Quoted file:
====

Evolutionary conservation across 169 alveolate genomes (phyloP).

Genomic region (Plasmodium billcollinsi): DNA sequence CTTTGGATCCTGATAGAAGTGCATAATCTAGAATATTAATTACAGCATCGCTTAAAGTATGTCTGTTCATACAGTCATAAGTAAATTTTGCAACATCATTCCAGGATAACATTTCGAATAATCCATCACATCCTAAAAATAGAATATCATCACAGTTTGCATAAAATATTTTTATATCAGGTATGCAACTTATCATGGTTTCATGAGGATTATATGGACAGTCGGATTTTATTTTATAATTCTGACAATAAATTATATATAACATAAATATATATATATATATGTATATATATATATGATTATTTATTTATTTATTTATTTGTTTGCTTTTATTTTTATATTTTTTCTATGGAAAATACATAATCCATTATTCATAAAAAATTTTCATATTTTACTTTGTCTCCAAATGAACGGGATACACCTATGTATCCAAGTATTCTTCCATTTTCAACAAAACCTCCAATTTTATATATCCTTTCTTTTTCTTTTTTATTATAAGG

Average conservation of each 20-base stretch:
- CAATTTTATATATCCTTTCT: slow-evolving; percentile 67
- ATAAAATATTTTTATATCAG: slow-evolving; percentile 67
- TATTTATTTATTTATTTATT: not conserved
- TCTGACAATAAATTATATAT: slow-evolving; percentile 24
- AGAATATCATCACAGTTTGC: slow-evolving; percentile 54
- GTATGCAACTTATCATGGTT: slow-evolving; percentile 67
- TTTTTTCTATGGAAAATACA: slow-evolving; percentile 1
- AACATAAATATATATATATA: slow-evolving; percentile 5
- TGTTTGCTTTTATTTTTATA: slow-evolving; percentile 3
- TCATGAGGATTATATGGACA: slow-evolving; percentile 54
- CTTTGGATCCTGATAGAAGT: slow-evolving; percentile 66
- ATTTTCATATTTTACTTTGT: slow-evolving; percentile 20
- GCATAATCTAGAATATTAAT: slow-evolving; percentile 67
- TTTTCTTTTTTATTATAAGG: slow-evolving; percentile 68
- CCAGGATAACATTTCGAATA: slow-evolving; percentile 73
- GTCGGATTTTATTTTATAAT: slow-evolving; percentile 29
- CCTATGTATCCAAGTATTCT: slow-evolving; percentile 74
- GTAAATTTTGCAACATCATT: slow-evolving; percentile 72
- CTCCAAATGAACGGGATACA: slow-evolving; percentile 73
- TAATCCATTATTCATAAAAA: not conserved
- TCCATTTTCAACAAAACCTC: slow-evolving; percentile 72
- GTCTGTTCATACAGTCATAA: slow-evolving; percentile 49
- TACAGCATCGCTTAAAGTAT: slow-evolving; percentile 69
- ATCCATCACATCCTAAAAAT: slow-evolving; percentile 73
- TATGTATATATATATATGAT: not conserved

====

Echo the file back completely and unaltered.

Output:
Evolutionary conservation across 169 alveolate genomes (phyloP).

Genomic region (Plasmodium billcollinsi): DNA sequence CTTTGGATCCTGATAGAAGTGCATAATCTAGAATATTAATTACAGCATCGCTTAAAGTATGTCTGTTCATACAGTCATAAGTAAATTTTGCAACATCATTCCAGGATAACATTTCGAATAATCCATCACATCCTAAAAATAGAATATCATCACAGTTTGCATAAAATATTTTTATATCAGGTATGCAACTTATCATGGTTTCATGAGGATTATATGGACAGTCGGATTTTATTTTATAATTCTGACAATAAATTATATATAACATAAATATATATATATATATGTATATATATATATGATTATTTATTTATTTATTTATTTGTTTGCTTTTATTTTTATATTTTTTCTATGGAAAATACATAATCCATTATTCATAAAAAATTTTCATATTTTACTTTGTCTCCAAATGAACGGGATACACCTATGTATCCAAGTATTCTTCCATTTTCAACAAAACCTCCAATTTTATATATCCTTTCTTTTTCTTTTTTATTATAAGG

Average conservation of each 20-base stretch:
- CAATTTTATATATCCTTTCT: slow-evolving; percentile 67
- ATAAAATATTTTTATATCAG: slow-evolving; percentile 67
- TATTTATTTATTTATTTATT: not conserved
- TCTGACAATAAATTATATAT: slow-evolving; percentile 24
- AGAATATCATCACAGTTTGC: slow-evolving; percentile 54
- GTATGCAACTTATCATGGTT: slow-evolving; percentile 67
- TTTTTTCTATGGAAAATACA: slow-evolving; percentile 1
- AACATAAATATATATATATA: slow-evolving; percentile 5
- TGTTTGCTTTTATTTTTATA: slow-evolving; percentile 3
- TCATGAGGATTATATGGACA: slow-evolving; percentile 54
- CTTTGGATCCTGATAGAAGT: slow-evolving; percentile 66
- ATTTTCATATTTTACTTTGT: slow-evolving; percentile 20
- GCATAATCTAGAATATTAAT: slow-evolving; percentile 67
- TTTTCTTTTTTATTATAAGG: slow-evolving; percentile 68
- CCAGGATAACATTTCGAATA: slow-evolving; percentile 73
- GTCGGATTTTATTTTATAAT: slow-evolving; percentile 29
- CCTATGTATCCAAGTATTCT: slow-evolving; percentile 74
- GTAAATTTTGCAACATCATT: slow-evolving; percentile 72
- CTCCAAATGAACGGGATACA: slow-evolving; percentile 73
- TAATCCATTATTCATAAAAA: not conserved
- TCCATTTTCAACAAAACCTC: slow-evolving; percentile 72
- GTCTGTTCATACAGTCATAA: slow-evolving; percentile 49
- TACAGCATCGCTTAAAGTAT: slow-evolving; percentile 69
- ATCCATCACATCCTAAAAAT: slow-evolving; percentile 73
- TATGTATATATATATATGAT: not conserved